Early postoperative cognitive dysfunction is associated with higher cortisol levels in aged patients following hip fracture surgery
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- Ji, M., Shen, J., Gao, R. et al. J Anesth (2013) 27: 942. doi:10.1007/s00540-013-1633-5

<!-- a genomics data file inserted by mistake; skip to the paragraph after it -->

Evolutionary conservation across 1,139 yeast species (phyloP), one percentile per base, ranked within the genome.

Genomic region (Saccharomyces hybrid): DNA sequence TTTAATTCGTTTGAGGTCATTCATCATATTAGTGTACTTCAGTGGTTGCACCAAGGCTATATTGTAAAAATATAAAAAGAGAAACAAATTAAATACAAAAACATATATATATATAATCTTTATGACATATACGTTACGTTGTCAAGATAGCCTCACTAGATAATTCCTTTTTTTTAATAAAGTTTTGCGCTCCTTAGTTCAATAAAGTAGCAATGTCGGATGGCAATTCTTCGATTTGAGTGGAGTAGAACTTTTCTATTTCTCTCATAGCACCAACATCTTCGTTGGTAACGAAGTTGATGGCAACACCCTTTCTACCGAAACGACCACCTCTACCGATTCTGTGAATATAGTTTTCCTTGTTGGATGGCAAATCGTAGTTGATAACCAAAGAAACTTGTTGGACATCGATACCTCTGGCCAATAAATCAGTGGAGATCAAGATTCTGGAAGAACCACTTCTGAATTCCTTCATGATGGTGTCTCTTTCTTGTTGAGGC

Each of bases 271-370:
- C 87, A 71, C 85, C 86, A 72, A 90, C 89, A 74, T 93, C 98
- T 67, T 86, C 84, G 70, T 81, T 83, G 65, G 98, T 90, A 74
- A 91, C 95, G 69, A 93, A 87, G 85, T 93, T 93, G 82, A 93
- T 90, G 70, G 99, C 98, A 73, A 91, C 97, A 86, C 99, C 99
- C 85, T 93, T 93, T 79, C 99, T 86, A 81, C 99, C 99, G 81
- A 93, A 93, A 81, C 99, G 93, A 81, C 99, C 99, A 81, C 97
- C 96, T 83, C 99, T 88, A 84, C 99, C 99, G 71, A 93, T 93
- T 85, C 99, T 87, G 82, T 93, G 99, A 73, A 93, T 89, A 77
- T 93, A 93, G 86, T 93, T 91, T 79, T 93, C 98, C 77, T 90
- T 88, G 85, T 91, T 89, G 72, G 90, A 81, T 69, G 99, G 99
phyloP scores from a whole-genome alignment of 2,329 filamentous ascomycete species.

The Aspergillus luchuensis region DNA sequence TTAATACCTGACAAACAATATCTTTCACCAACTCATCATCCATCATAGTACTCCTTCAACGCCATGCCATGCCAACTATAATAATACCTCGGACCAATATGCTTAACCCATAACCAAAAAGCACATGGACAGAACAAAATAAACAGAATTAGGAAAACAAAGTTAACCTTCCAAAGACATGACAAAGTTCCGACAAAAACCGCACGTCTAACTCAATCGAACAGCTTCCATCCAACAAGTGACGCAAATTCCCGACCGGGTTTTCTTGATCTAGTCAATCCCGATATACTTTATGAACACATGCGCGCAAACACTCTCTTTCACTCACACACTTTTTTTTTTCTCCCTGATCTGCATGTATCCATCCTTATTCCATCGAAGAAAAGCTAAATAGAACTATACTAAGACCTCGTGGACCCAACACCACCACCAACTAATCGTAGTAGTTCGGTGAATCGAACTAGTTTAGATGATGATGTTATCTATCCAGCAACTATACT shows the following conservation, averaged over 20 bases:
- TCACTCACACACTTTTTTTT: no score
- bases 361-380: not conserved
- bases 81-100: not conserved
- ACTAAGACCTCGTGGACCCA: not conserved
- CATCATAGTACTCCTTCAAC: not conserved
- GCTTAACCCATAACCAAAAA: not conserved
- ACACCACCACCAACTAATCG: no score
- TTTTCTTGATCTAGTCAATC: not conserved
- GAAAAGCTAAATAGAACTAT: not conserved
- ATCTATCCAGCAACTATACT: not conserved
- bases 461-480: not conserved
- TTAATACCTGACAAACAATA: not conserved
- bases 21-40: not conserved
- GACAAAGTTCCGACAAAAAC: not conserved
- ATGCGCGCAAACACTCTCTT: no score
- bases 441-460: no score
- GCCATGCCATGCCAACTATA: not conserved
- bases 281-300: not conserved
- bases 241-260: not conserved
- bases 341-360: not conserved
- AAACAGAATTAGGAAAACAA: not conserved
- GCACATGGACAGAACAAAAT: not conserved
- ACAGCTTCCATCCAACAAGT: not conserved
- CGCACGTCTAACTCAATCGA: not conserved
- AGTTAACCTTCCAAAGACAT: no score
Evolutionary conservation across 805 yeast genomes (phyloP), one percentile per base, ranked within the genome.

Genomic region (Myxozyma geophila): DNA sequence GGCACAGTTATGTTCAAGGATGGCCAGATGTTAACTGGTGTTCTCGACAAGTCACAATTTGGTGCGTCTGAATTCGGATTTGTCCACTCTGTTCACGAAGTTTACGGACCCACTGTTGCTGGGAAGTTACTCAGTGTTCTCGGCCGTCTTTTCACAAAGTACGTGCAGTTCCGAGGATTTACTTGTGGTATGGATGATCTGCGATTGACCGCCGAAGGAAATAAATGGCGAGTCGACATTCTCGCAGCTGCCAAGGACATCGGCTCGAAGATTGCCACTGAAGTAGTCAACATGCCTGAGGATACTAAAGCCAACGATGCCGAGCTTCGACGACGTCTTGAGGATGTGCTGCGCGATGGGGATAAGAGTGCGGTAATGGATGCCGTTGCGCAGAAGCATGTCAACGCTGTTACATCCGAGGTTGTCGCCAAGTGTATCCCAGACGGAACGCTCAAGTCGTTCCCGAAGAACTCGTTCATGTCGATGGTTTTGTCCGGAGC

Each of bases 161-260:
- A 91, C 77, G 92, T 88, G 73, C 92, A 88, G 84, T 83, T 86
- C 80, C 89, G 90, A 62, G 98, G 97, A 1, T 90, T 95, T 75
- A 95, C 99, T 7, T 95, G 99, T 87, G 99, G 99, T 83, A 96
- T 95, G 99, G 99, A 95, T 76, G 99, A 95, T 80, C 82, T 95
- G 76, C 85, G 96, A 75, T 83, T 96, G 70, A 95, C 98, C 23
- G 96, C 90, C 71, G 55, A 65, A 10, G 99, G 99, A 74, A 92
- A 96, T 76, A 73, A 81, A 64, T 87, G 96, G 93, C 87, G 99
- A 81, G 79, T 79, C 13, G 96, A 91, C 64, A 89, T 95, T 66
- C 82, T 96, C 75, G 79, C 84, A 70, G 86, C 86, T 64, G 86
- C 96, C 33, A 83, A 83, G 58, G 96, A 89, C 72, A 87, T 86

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This study aimed to evaluate the relationship between plasma cortisol levels and the occurrence of postoperative cognitive dysfunction (POCD) in aged patients following hip fracture surgery. A total of 175 patients, aged 65 years or older, who were scheduled for hip fracture surgery with spinal anesthesia were enrolled. Perioperative plasma levels of cortisol and neurocognitive tests were determined at 1 day preoperatively and 7 days postoperatively. Seventy-seven patients completed both blood sample collections and neurocognitive tests. POCD occurred in 29.9 % of patients at 7 days postoperatively. POCD patients presented significantly higher cortisol levels compared with non-POCD patients (P < 0.05). Furthermore, plasma cortisol levels were negatively correlated with mini-mental state examination (MMSE) scores at 7 days postoperatively (P < 0.0001). A specificity of 93 % and a sensitivity of 35 % were identified for the plasma cortisol measurement to discriminate POCD patients from non-POCD patients. The results suggest higher plasma cortisol levels are associated with POCD in aged patients following hip fracture surgery with spinal anesthesia.